The AZoNano.com "Nanotech Thought Leaders" series is a collection of articles that cover the key technology areas where Nanotechnology is making an impact and where it will make an increasing impact. All the articles are written by experts who have been invited as recognised leaders in their fields to provide a "state of the art" contribution.
In this Thought Leader interview, David Carroll, Director of the Center for Nanotechnology and Molecular Materials at Wake Forest University, talks to Will Soutter from AzoNano about their new FIPEL lighting technology, how it will compete in the lighting market, and the limits of nanomanufacturing.
In this Thought Leader interview, Prof Rohit Karnik from MIT tells Will Soutter about his work on graphene membranes.
In this Thought Leader interview, Dr Ventsislav Valev talks to Will Soutter about his research on "hotspots" in electrical fields on nanostructured surfaces, which have applications in catalysis, sensors and analytical science.
In this Thought Leader interview with Will Soutter, Prof. Michael Strano and Dr. Qing Hua Wang talk about their work on graphene, and explain how the properties of the atomically thin layers of carbon depend on what type of material they are placed on.
In this "Thought Leader" interview, Professor Robert Dorey talks to
Will Soutter about his work on personal energy generation technologies, which will have many applications in the military sector, as well as in consumer devices.
For the past decade, scientists and engineers have been gaining increasing control over the properties of matter at the nanometer scale - measuring, predicting and constructing nanoparticles and nanostructures. Now nanomedicine - a multidisciplinary field - promises to revolutionize the way we diagnose and treat disease.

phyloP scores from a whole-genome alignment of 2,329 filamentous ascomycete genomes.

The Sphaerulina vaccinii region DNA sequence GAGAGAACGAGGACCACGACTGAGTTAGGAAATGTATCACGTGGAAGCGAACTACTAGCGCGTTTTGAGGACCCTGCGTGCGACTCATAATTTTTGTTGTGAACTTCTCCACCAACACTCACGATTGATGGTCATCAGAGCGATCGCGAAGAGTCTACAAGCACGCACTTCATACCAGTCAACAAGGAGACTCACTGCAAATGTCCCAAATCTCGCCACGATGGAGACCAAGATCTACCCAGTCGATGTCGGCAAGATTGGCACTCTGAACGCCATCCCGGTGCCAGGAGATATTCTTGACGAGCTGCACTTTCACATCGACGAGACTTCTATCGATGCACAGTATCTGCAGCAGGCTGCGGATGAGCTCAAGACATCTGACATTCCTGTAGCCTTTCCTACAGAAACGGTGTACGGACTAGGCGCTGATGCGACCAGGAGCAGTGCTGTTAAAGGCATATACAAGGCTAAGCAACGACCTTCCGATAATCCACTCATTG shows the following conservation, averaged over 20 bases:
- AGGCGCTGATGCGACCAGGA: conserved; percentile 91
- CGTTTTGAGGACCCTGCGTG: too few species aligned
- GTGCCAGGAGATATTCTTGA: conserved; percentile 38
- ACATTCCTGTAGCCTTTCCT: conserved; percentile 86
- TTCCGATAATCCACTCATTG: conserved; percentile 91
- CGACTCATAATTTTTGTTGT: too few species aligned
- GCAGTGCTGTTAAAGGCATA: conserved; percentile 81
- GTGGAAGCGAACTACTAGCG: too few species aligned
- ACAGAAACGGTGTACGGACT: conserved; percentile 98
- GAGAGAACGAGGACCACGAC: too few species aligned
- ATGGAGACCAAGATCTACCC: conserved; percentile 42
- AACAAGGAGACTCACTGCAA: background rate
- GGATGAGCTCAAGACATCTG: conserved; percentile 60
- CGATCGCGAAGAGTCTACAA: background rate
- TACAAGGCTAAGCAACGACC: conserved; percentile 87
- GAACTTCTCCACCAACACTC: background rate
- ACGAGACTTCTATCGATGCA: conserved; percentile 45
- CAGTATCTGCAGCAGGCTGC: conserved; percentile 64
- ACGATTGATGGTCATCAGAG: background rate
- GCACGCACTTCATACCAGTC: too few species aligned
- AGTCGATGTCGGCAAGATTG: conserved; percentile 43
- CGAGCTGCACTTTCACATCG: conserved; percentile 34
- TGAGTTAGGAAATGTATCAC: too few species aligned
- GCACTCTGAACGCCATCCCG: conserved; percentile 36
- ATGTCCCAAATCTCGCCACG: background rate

Due to the ever increasing energy demand and growing global concern over the environmental impact of CO2 emissions, there is a need to seek solutions to transit from fossil fuels to sustainable energy. In this "Thought Leader' article Prof. Huey Hoon Hng of Nanyang Technological University discusses how harvesting waste energy with nanostructured thermoelectric materials just may help this cause.
Thermodynamic relations may be regarded as the motor driving chemical processes (while chemical kinetics represents the brakes). In order to operate, the relations need to be powered with the fuel of values for the thermodynamic quantities concerned, such as enthalpies, entropies, heat capacities, Gibbs and Helmholtz energies, and so forth.
The statement that a materials functionality is controlled by defects is perhaps the most recognized paradigm of materials science, solid state electrochemistry, and condensed physics alike.
Nanotechnology has been well supported in the UK within a rather restricted budget, in ways that have encouraged the effective use of funds and with a clear policy to translate the outputs of basic research into future applications.